18. Of course they would. They would twist issues to appear that they were opposing Labour from the left.

  19. All they need to do is avoid defeating the government on anything that’s actually a matter of confidence. They could be as much of a pain in the arse as they want to, especially because Labour will probably be forced to refuse to negotiate any sort of deal at all with them.

  20. Well, yes, but they would presumably also like to have some stability if they were in Government. Telling the SNP to go away before the election and then expecting support on their legislative programme is unlikely to work out.

  21. Assuming Labour don’t make significant progress in Scotland, they have to get up towards 1997/2001 levels of support in England to win an overall majority. That seems unlikely these days, whether they have Corbyn or a much more moderate leader at the helm.

  22. Totally disagree. If Scotland remains part of the union I think Labour could make a comeback under the right leadership and the right political conditions.

  23. What are Scottish Labour for, though? I really can’t work it out at the moment. You could say left-wing unionists, but clearly that isn’t working very well. Parties that lose their purpose tend to do very badly – cf the Lib Dems.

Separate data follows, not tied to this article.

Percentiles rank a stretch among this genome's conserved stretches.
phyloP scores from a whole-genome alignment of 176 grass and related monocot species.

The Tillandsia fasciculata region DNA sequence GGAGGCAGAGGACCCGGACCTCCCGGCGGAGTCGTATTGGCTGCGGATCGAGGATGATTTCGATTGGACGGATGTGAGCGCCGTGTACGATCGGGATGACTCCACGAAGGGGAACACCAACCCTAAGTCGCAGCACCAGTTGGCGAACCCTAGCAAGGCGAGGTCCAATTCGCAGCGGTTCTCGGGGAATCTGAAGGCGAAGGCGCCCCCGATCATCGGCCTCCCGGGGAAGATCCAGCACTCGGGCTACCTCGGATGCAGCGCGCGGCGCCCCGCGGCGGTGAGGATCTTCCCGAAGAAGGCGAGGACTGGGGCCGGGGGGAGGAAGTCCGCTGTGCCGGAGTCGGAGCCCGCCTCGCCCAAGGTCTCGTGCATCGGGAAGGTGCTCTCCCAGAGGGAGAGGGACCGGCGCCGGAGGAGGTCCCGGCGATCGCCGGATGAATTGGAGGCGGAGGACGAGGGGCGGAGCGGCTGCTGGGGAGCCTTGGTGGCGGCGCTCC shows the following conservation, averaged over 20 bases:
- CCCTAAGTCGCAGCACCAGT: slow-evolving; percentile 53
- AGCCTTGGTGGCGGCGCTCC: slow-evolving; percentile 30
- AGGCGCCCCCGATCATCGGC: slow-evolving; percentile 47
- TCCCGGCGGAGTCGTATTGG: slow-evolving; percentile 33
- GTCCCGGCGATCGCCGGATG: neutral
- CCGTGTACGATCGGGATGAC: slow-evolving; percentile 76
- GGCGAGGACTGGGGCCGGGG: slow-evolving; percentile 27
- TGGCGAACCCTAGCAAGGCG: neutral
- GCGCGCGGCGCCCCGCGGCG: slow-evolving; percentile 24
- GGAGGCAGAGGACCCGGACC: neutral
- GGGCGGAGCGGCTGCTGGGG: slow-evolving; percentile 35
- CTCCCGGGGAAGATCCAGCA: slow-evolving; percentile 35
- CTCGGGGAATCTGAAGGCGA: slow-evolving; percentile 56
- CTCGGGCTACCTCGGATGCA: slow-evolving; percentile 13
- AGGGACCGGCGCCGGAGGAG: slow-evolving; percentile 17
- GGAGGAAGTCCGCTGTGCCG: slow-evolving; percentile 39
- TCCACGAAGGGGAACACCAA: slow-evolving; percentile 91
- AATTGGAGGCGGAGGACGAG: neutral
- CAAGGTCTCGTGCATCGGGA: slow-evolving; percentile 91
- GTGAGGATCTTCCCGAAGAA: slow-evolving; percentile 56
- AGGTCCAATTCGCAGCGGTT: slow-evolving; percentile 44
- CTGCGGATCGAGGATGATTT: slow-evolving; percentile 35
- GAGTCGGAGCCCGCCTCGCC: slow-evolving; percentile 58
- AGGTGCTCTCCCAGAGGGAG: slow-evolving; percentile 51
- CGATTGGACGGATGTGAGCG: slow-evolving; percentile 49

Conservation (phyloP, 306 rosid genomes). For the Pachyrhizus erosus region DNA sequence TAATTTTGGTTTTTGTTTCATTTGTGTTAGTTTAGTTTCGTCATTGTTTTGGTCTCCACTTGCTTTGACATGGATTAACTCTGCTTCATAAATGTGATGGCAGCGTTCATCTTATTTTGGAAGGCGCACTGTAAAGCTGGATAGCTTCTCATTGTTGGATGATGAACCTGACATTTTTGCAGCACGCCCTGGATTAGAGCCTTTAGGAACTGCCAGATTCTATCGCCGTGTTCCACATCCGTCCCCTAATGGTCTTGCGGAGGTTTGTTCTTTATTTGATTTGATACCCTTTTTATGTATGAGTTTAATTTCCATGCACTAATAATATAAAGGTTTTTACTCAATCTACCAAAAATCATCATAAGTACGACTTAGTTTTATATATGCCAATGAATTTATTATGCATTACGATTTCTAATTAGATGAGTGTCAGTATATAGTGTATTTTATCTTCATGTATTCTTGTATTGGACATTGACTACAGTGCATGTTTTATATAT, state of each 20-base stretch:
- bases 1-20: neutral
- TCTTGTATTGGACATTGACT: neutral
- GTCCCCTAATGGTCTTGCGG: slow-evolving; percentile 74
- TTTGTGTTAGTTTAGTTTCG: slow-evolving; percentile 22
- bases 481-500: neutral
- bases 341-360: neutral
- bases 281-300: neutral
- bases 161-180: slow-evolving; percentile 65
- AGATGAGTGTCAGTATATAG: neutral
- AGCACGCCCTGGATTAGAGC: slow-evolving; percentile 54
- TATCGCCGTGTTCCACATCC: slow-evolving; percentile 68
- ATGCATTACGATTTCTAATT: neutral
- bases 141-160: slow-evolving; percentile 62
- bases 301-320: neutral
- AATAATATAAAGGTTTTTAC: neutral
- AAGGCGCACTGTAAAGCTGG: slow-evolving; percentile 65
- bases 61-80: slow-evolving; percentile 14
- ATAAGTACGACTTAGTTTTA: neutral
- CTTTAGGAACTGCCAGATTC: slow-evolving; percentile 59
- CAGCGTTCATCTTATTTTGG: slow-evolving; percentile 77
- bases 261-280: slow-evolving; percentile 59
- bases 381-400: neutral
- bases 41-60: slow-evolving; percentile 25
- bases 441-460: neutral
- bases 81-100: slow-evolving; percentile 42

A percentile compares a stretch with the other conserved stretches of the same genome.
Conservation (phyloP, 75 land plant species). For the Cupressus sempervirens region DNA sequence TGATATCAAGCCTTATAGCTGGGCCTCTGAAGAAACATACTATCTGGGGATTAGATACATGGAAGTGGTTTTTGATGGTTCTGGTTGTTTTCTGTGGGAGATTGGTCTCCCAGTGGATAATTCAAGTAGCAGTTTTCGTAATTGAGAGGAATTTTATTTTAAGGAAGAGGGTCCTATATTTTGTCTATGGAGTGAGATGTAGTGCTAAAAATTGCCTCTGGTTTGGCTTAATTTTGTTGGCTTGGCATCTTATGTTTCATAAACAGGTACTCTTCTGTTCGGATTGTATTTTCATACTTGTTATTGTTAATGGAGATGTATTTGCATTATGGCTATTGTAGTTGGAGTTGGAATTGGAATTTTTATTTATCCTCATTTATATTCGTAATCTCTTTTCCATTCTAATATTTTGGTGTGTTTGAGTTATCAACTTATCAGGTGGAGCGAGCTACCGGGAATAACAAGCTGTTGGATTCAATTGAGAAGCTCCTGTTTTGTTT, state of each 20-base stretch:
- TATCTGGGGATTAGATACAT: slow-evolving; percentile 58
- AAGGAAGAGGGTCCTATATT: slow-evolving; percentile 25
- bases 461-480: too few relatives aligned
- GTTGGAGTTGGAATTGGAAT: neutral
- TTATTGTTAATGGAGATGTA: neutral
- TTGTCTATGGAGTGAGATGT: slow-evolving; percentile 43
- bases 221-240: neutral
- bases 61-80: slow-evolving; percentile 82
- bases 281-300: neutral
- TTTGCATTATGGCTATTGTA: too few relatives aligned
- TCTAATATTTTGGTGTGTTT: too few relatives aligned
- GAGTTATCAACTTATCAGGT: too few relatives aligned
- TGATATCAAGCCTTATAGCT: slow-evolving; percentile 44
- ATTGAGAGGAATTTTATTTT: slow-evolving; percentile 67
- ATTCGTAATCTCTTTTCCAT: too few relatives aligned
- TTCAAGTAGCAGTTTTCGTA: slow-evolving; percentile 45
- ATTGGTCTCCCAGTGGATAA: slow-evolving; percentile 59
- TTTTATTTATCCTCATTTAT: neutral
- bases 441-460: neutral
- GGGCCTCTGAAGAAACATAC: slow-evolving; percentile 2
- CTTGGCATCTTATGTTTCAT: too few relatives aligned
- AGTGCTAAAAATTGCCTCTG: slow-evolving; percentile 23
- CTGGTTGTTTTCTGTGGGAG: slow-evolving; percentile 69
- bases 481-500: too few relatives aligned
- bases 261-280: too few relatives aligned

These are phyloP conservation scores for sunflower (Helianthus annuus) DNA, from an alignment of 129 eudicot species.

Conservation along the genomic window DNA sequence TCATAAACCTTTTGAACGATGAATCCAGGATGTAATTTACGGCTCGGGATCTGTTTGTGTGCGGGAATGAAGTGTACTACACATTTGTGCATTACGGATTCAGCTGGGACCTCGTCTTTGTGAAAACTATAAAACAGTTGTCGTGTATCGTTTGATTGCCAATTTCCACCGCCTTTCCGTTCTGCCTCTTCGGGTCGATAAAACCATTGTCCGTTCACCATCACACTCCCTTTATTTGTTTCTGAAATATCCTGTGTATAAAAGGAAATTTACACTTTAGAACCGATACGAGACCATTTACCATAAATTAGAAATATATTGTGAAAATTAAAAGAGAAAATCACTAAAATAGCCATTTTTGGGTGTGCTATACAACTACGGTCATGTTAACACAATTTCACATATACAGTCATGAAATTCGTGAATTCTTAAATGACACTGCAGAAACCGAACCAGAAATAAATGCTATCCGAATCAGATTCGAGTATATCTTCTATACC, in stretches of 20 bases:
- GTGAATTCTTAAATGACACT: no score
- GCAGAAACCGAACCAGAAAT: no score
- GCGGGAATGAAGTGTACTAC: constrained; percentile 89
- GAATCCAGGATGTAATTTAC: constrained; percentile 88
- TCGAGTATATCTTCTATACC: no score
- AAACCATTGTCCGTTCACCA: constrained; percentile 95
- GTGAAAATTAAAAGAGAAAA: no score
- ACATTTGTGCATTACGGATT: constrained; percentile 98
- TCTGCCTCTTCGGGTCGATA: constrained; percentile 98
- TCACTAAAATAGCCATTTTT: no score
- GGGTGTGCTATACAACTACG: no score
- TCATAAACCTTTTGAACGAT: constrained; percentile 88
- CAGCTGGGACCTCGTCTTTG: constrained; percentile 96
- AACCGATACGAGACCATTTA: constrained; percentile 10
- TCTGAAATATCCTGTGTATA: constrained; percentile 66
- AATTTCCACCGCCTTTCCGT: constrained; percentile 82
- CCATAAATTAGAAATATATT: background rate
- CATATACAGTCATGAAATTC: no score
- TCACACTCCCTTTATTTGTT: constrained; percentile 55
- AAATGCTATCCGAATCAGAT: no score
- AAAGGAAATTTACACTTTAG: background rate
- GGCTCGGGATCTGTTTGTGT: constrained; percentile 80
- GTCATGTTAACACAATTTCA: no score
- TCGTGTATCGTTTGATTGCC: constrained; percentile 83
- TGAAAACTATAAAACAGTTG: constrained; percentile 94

24. With strong leadership, a commitment to federalism, support for an independence referendum where it is clearly mandated by opinion polls and the right policy platform I think Labour can recover in central Scotland. The cost is a fraction of their centrist unionist vote in certain suburban areas, a cost they must pay if they are to be relevant in Scotland again.

  25. I’d say it’s a little to early to make speculations for 2020. Scotland could be set to leave the UK by then, the SNP could crumble, we don’t know.

    It’ll be nice to have some peace and quiet for a while after 2017.

  26. Socttish Labour is for unionists who aren’t Tories. The problem they have is that, firstly, there aren’t enough of these people to win many seats in Scotland, and secondly, given that unionists tend to be better off and less left wing than nationalists, it doesn’t work that well with a Corbynite leadership.

  27. I think it would take an awful lot to get most people who voted Yes to vote Labour again any time soon. I’ve said before that it’s a shame for the Lib Dems that they had their collapse at the same time as the SNP surge. They would be by far the easiest tactical voting vehicle for unionists, given that most Labour and Tory supporters are pretty allergic to voting for each other. Unfortunately, they are only relevant in the seats they used to hold, and some of them are probably out of reach for a very long time.

  28. The development of tactical voting might make it harder for the SNP to win quite such a high number of seats again (as well as the reduction in the number of seats by the Boundary Commission, of course). But I really see no way back for Labour in their former heartlands – they’ve lost their base and I don’t see them all flooding back in a hurry. It is quite telling that, asked their second preference in recent Holyrood polls, more SNP voters said Green than Labour.